1. Jorge Castillo, “As Puerto Rico nears first ever gold medal, a complicated Olympic history reemerges,” Washington Post, August 13, 2016.
  2. Women in World History: A Biographical Encyclopedia, 2002, s.v. “Fernandez, Gigi (1964-),” by Anne Commire.
  3. Adam Kilgore and Jorge Castillo, “Monica Puig wins tennis final, and for first time, Puerto Rico has Olympic gold,” Washington Post, August 13, 2016.
  4. Jorge Castillo, “As Puerto Rico Nears First-ever Gold Medal, a Complicated Olympic History Reemerges,” Washington Post, August 13, 2016.
  5. Melissa Isaacson, “Gigi Fernandez Carved Her Own Path,”, October 15, 2014.
  6. Womens Tennis Assosiation, “Player Overview: Monica Puig,” Women’s Tennis Association Online.
  7. Carlos Nava, “Monica Puig makes history by winning gold medal,” ESPN Online, August 15, 2016.
  8. Carlos A. Nava, “Monica Puig Makes History by Winning Gold Medal,” ESPN Online, August 15, 2016.
  9. Univision, EFE, “Monica Puig: Proud of where I come from,” Univision Online.
  10. Patricia Guadalupe, “Team Puerto Rico’s Monica Puig: Still Processing Her Gold Medal,” NBC News Online, August 17, 2016.
  11. Noel Piñero Planas, “Boricua parate! Monica ha ganado el oro,” El Nuevo Dia, August 13, 2016.
  12. Adam Kilgore and Jorge Castillo, “Monica Puig wins tennis final, and for first time, Puerto Rico has Olympic gold,” Washington Post, August 13, 2016.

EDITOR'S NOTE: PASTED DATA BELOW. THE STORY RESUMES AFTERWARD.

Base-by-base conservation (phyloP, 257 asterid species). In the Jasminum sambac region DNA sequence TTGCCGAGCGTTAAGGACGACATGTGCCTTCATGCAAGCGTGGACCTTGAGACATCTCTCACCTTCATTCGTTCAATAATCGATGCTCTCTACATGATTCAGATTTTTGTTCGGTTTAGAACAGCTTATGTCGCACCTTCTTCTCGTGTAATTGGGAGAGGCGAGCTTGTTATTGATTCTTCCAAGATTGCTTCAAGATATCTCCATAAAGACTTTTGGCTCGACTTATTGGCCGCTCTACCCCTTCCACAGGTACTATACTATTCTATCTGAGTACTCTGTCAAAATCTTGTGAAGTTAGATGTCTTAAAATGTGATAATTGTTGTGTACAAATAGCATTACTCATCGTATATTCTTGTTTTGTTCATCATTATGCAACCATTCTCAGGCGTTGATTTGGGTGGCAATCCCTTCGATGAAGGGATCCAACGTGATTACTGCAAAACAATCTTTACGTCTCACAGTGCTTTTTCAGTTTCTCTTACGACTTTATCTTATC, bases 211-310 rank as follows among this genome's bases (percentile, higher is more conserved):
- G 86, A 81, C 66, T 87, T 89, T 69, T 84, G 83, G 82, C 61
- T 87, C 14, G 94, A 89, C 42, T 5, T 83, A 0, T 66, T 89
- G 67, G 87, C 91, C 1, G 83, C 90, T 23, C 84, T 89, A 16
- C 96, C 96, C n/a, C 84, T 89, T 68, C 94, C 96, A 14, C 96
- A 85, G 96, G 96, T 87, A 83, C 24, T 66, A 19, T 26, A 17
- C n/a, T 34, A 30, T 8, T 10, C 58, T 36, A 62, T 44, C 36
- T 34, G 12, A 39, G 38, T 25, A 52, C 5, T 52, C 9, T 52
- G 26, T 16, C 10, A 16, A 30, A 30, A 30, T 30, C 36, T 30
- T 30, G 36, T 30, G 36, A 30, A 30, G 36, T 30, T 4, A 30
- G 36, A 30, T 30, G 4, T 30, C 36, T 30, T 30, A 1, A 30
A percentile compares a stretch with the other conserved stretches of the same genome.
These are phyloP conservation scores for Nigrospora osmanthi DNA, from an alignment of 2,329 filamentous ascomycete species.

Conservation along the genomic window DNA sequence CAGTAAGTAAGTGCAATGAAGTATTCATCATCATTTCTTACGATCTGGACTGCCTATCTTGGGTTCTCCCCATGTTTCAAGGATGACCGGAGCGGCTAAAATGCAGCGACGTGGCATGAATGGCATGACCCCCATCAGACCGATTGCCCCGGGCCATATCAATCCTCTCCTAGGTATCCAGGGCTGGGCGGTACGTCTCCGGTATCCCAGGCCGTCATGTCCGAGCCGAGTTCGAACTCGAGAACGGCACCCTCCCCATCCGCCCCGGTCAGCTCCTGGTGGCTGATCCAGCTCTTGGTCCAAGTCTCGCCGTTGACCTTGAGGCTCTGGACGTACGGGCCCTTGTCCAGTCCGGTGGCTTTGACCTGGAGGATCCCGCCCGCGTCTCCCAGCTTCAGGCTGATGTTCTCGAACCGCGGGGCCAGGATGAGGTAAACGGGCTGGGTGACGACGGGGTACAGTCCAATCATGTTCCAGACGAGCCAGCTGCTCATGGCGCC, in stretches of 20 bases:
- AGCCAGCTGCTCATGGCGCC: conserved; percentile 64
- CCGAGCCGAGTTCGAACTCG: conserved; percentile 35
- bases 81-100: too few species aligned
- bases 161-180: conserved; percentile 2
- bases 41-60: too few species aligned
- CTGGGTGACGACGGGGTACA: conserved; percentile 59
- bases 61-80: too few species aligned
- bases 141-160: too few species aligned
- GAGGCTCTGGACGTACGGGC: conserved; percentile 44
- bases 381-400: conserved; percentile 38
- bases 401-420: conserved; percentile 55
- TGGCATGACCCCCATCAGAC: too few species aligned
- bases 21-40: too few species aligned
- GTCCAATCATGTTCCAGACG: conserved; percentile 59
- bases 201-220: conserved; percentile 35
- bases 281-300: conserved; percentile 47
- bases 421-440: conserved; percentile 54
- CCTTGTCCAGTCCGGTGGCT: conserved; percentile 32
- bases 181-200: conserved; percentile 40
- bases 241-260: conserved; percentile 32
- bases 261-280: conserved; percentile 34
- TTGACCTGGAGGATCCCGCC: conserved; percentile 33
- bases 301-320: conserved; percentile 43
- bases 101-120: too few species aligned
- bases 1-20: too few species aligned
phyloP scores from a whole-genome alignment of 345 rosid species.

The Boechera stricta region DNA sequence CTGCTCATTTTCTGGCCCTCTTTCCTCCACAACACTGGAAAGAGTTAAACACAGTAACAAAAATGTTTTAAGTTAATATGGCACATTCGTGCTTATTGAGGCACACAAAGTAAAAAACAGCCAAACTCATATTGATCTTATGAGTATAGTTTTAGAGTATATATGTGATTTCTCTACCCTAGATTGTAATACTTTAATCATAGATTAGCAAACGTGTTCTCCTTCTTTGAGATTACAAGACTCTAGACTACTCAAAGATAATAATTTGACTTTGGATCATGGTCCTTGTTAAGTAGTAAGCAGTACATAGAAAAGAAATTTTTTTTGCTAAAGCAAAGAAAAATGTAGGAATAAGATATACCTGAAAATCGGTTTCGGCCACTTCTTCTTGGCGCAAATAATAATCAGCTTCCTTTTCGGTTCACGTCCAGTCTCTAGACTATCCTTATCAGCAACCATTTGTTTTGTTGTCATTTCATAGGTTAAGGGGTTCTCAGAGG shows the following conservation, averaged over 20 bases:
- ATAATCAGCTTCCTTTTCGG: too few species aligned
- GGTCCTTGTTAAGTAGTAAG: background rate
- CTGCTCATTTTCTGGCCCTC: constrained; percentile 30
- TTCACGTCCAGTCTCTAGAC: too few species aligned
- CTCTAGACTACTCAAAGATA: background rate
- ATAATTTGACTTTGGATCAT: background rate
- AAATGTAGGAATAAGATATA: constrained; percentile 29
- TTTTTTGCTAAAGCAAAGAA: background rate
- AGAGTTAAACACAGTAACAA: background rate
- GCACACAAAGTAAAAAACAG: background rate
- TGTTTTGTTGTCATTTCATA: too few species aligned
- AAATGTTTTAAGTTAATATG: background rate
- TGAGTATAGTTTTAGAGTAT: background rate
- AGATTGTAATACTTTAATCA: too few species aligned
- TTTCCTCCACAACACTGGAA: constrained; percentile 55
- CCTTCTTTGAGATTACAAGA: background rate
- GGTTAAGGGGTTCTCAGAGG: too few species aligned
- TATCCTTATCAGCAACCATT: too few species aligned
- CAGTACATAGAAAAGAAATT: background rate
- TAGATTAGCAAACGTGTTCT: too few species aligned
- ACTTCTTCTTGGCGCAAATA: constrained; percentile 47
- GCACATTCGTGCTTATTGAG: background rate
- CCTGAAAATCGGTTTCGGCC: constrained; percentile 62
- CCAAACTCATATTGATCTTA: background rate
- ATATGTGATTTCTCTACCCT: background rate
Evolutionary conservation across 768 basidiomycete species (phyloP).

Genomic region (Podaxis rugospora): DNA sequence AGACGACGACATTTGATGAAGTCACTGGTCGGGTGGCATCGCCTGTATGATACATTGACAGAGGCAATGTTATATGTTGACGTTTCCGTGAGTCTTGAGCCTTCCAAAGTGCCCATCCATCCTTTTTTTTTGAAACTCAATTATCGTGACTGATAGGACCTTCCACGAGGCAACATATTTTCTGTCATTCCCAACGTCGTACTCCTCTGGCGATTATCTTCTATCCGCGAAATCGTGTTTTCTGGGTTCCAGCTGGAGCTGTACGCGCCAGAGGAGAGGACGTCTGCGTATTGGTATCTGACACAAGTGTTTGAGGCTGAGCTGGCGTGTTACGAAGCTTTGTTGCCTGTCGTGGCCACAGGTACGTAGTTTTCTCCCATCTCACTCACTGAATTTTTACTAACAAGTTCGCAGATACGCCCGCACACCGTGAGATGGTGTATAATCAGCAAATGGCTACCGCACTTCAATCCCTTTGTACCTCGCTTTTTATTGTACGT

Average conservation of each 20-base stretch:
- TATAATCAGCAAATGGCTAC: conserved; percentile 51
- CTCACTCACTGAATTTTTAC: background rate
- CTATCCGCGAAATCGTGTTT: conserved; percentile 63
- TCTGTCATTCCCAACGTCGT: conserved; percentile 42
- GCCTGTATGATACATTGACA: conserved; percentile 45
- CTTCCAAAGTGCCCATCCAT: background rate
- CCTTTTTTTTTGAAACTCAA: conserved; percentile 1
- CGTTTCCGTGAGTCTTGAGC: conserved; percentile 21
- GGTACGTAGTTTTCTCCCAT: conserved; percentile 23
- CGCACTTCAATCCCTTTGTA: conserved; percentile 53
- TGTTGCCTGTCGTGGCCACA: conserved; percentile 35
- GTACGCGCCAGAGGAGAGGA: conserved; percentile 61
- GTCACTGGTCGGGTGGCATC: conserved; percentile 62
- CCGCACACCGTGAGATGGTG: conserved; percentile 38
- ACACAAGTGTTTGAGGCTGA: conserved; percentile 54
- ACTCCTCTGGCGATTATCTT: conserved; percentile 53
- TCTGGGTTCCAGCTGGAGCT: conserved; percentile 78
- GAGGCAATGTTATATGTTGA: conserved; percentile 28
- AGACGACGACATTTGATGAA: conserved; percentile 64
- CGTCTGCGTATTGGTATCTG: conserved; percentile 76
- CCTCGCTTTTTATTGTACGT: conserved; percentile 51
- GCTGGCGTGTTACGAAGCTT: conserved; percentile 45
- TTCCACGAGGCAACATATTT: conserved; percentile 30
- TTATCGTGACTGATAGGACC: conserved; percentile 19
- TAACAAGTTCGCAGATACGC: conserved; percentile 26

13. “Unfazed by critics, Gigi Fernandez lauds Puig’s tennis gold,” USA Today Sports, August 13, 2016.
  14. Jorge Castillo, “As Puerto Rico nears first-ever gold medal, a complicated Olympic history reemerges,” Washington Post, August 13, 2016.

Rafael López-Rodírguez

Author Portfolio Page

Recent Comments


  • Brissa Campos Toscano

    Hi Rafael! Congratulations on winning the Best Article in the sports category. I found your article interesting and it is impressive how society and the study of human behavior can be connected with our history. I did not know about this part of Puertorican history. In my opinion, it is difficult to define one’s nationality and with the procession of people who do not know about your situation can even get more challenging. I like how you structure your paper, making the reader want to read more.

  • Carlos A Ortiz Olivo

    It is sad that puertoricans are so passionate and full of illusions. The Truth is the Truh. When I live in the United States I pay Federal Taxes, when I live in Puerto Rico I do not. The same way, when I live in USA I vote for the president and when I live in Puerto Rico I Vote for the governor of the Island.
    She decided based on the odds at hand. Stil,l she is the first puertorrican female to win a gold medal and the first one to do it twice in a row. That defines her as an Olympian. So she is also the first puertorrican Olympian.
    Greatness runs in her family, her uncle José Ferrer was the First puertorrican to win an Oscar. In the United States while he was in the states.
    Is part of our idiosyncrasy.

  • Vivian Urrutia

    The topic you chose for your article can create so much controversy that it makes it very interesting. In my opinion, it was so wrong of Gigi to play for the United States instead of Puerto Rico. She should’ve been proud of her roots and of the country that helped her grow into a great tennis player. On the other hand, I understand that she wanted to pursue her career and she knew that the United States provided her more the assurance of being successful than her home country. I completely understand why this topic is still controversial. Nevertheless, Monica gave Puerto Rico, her country, a gold medal proving wrong that she can pursue her dreams and be proud of her nationality at the same time. But most importantly, she gave her country comfort and joy through tough times and that says a lot more.

  • Emmanuel Ewuzie